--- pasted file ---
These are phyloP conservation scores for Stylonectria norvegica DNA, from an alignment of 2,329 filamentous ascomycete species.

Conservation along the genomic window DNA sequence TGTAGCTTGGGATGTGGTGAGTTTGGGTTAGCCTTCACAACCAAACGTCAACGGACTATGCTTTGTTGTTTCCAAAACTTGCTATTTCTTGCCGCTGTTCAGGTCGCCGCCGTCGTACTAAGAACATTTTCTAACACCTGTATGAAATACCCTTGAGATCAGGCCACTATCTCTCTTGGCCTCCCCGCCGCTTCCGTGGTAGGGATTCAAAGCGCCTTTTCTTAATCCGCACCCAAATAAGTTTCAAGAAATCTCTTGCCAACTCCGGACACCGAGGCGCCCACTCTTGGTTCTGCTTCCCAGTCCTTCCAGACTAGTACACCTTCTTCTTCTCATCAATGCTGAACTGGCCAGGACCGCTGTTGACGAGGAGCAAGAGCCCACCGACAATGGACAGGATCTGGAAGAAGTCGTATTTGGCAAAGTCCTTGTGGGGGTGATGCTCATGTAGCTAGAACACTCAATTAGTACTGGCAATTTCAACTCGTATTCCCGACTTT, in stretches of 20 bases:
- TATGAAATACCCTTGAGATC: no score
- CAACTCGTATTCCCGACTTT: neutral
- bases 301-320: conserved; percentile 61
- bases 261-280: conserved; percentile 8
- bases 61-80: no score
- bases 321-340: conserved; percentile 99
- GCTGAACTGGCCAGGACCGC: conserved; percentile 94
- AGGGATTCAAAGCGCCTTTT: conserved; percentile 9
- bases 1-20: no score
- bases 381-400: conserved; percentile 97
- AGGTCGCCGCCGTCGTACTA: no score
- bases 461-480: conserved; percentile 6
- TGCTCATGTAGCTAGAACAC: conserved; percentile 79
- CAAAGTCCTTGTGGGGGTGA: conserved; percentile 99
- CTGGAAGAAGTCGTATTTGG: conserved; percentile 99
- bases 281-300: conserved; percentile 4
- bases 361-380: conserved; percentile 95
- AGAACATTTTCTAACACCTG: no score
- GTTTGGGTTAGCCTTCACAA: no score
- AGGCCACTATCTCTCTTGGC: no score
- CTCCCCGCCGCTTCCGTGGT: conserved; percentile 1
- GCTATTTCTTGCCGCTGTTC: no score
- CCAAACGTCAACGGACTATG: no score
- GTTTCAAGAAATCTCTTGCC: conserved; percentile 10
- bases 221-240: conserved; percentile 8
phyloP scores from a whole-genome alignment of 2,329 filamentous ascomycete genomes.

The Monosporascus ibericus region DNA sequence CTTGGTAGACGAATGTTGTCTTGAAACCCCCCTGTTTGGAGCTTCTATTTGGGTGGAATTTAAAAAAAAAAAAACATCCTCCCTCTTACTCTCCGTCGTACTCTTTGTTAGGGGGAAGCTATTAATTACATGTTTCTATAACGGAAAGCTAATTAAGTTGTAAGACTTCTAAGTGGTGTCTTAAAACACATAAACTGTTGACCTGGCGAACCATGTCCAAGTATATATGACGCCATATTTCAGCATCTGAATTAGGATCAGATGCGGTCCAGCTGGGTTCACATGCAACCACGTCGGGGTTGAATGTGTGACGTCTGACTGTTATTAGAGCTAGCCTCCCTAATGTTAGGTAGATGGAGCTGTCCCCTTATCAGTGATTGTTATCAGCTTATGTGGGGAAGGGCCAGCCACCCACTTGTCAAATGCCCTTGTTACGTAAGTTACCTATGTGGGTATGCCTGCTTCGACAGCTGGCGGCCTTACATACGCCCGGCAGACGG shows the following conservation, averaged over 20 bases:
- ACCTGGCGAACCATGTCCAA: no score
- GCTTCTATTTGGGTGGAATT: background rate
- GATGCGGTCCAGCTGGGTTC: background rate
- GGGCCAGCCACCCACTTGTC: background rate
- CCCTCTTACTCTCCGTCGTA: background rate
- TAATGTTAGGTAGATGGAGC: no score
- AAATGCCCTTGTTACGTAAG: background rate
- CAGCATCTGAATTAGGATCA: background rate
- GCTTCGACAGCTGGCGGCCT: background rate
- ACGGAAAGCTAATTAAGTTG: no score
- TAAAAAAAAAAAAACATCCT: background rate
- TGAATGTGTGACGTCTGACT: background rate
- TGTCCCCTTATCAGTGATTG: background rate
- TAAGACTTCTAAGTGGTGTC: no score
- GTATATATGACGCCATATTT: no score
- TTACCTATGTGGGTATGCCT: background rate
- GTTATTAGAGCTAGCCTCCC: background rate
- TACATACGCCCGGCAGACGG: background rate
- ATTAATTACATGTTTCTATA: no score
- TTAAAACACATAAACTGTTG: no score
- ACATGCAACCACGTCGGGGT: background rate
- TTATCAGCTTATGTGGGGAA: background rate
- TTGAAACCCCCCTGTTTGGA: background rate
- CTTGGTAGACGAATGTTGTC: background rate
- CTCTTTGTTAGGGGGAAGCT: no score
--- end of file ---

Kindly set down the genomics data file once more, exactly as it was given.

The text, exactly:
These are phyloP conservation scores for Stylonectria norvegica DNA, from an alignment of 2,329 filamentous ascomycete species.

Conservation along the genomic window DNA sequence TGTAGCTTGGGATGTGGTGAGTTTGGGTTAGCCTTCACAACCAAACGTCAACGGACTATGCTTTGTTGTTTCCAAAACTTGCTATTTCTTGCCGCTGTTCAGGTCGCCGCCGTCGTACTAAGAACATTTTCTAACACCTGTATGAAATACCCTTGAGATCAGGCCACTATCTCTCTTGGCCTCCCCGCCGCTTCCGTGGTAGGGATTCAAAGCGCCTTTTCTTAATCCGCACCCAAATAAGTTTCAAGAAATCTCTTGCCAACTCCGGACACCGAGGCGCCCACTCTTGGTTCTGCTTCCCAGTCCTTCCAGACTAGTACACCTTCTTCTTCTCATCAATGCTGAACTGGCCAGGACCGCTGTTGACGAGGAGCAAGAGCCCACCGACAATGGACAGGATCTGGAAGAAGTCGTATTTGGCAAAGTCCTTGTGGGGGTGATGCTCATGTAGCTAGAACACTCAATTAGTACTGGCAATTTCAACTCGTATTCCCGACTTT, in stretches of 20 bases:
- TATGAAATACCCTTGAGATC: no score
- CAACTCGTATTCCCGACTTT: neutral
- bases 301-320: conserved; percentile 61
- bases 261-280: conserved; percentile 8
- bases 61-80: no score
- bases 321-340: conserved; percentile 99
- GCTGAACTGGCCAGGACCGC: conserved; percentile 94
- AGGGATTCAAAGCGCCTTTT: conserved; percentile 9
- bases 1-20: no score
- bases 381-400: conserved; percentile 97
- AGGTCGCCGCCGTCGTACTA: no score
- bases 461-480: conserved; percentile 6
- TGCTCATGTAGCTAGAACAC: conserved; percentile 79
- CAAAGTCCTTGTGGGGGTGA: conserved; percentile 99
- CTGGAAGAAGTCGTATTTGG: conserved; percentile 99
- bases 281-300: conserved; percentile 4
- bases 361-380: conserved; percentile 95
- AGAACATTTTCTAACACCTG: no score
- GTTTGGGTTAGCCTTCACAA: no score
- AGGCCACTATCTCTCTTGGC: no score
- CTCCCCGCCGCTTCCGTGGT: conserved; percentile 1
- GCTATTTCTTGCCGCTGTTC: no score
- CCAAACGTCAACGGACTATG: no score
- GTTTCAAGAAATCTCTTGCC: conserved; percentile 10
- bases 221-240: conserved; percentile 8
phyloP scores from a whole-genome alignment of 2,329 filamentous ascomycete genomes.

The Monosporascus ibericus region DNA sequence CTTGGTAGACGAATGTTGTCTTGAAACCCCCCTGTTTGGAGCTTCTATTTGGGTGGAATTTAAAAAAAAAAAAACATCCTCCCTCTTACTCTCCGTCGTACTCTTTGTTAGGGGGAAGCTATTAATTACATGTTTCTATAACGGAAAGCTAATTAAGTTGTAAGACTTCTAAGTGGTGTCTTAAAACACATAAACTGTTGACCTGGCGAACCATGTCCAAGTATATATGACGCCATATTTCAGCATCTGAATTAGGATCAGATGCGGTCCAGCTGGGTTCACATGCAACCACGTCGGGGTTGAATGTGTGACGTCTGACTGTTATTAGAGCTAGCCTCCCTAATGTTAGGTAGATGGAGCTGTCCCCTTATCAGTGATTGTTATCAGCTTATGTGGGGAAGGGCCAGCCACCCACTTGTCAAATGCCCTTGTTACGTAAGTTACCTATGTGGGTATGCCTGCTTCGACAGCTGGCGGCCTTACATACGCCCGGCAGACGG shows the following conservation, averaged over 20 bases:
- ACCTGGCGAACCATGTCCAA: no score
- GCTTCTATTTGGGTGGAATT: background rate
- GATGCGGTCCAGCTGGGTTC: background rate
- GGGCCAGCCACCCACTTGTC: background rate
- CCCTCTTACTCTCCGTCGTA: background rate
- TAATGTTAGGTAGATGGAGC: no score
- AAATGCCCTTGTTACGTAAG: background rate
- CAGCATCTGAATTAGGATCA: background rate
- GCTTCGACAGCTGGCGGCCT: background rate
- ACGGAAAGCTAATTAAGTTG: no score
- TAAAAAAAAAAAAACATCCT: background rate
- TGAATGTGTGACGTCTGACT: background rate
- TGTCCCCTTATCAGTGATTG: background rate
- TAAGACTTCTAAGTGGTGTC: no score
- GTATATATGACGCCATATTT: no score
- TTACCTATGTGGGTATGCCT: background rate
- GTTATTAGAGCTAGCCTCCC: background rate
- TACATACGCCCGGCAGACGG: background rate
- ATTAATTACATGTTTCTATA: no score
- TTAAAACACATAAACTGTTG: no score
- ACATGCAACCACGTCGGGGT: background rate
- TTATCAGCTTATGTGGGGAA: background rate
- TTGAAACCCCCCTGTTTGGA: background rate
- CTTGGTAGACGAATGTTGTC: background rate
- CTCTTTGTTAGGGGGAAGCT: no score